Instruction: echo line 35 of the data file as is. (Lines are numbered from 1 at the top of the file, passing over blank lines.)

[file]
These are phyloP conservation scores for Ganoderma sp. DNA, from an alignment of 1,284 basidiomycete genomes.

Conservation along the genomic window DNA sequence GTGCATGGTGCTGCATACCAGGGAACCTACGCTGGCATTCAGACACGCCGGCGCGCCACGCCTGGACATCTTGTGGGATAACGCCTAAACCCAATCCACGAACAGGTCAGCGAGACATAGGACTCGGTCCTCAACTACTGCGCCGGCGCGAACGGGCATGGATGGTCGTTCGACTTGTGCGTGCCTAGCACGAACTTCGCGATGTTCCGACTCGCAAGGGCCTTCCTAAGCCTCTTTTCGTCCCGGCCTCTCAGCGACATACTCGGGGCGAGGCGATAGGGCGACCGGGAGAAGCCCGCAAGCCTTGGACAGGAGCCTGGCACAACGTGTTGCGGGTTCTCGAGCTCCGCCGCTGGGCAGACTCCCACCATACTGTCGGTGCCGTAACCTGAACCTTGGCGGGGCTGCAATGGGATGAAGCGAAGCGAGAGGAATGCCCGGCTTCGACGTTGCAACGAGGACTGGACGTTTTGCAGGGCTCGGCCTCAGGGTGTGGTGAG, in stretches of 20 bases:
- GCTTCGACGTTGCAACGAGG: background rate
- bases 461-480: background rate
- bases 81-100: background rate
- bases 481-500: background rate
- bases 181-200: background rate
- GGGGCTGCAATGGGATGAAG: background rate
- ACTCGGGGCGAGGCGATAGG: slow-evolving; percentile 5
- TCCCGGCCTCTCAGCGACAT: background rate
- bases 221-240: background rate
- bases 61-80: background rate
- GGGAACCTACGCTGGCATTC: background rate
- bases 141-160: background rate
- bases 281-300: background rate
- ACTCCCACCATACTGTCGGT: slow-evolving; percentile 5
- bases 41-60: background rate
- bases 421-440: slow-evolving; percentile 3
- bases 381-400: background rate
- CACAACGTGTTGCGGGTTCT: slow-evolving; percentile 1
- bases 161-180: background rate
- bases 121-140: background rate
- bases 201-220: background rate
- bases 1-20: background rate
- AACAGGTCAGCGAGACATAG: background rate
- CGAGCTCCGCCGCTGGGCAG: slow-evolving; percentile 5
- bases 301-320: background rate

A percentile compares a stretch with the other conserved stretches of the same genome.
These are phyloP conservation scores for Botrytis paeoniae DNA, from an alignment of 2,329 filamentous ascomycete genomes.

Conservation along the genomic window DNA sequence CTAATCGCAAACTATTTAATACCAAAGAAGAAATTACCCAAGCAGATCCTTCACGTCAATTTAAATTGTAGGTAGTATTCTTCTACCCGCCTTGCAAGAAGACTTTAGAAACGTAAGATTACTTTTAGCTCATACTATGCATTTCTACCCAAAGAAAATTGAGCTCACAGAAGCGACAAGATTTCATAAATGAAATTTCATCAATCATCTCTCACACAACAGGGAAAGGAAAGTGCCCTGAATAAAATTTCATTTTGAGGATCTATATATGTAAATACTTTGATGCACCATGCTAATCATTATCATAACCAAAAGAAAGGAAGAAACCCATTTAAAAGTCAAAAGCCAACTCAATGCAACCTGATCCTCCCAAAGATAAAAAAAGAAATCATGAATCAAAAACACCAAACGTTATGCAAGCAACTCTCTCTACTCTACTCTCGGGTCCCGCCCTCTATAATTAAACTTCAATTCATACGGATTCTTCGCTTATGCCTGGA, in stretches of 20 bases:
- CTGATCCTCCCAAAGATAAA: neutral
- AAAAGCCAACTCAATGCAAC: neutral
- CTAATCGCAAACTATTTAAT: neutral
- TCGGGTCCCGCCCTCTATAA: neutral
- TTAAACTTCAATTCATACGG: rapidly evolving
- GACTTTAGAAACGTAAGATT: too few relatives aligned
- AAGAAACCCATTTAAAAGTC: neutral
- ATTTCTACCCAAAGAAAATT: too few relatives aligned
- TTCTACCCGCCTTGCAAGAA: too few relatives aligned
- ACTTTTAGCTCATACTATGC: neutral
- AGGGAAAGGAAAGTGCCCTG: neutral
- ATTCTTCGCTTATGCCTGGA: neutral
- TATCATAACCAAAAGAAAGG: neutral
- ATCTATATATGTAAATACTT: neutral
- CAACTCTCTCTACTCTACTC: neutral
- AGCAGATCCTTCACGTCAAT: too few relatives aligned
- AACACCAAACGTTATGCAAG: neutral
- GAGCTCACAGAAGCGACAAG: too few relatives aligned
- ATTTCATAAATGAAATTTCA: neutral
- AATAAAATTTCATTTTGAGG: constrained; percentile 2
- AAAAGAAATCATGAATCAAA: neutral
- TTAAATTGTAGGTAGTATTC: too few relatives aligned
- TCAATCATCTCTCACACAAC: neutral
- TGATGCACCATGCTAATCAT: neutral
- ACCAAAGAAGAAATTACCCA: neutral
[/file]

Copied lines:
- TTAAACTTCAATTCATACGG: rapidly evolving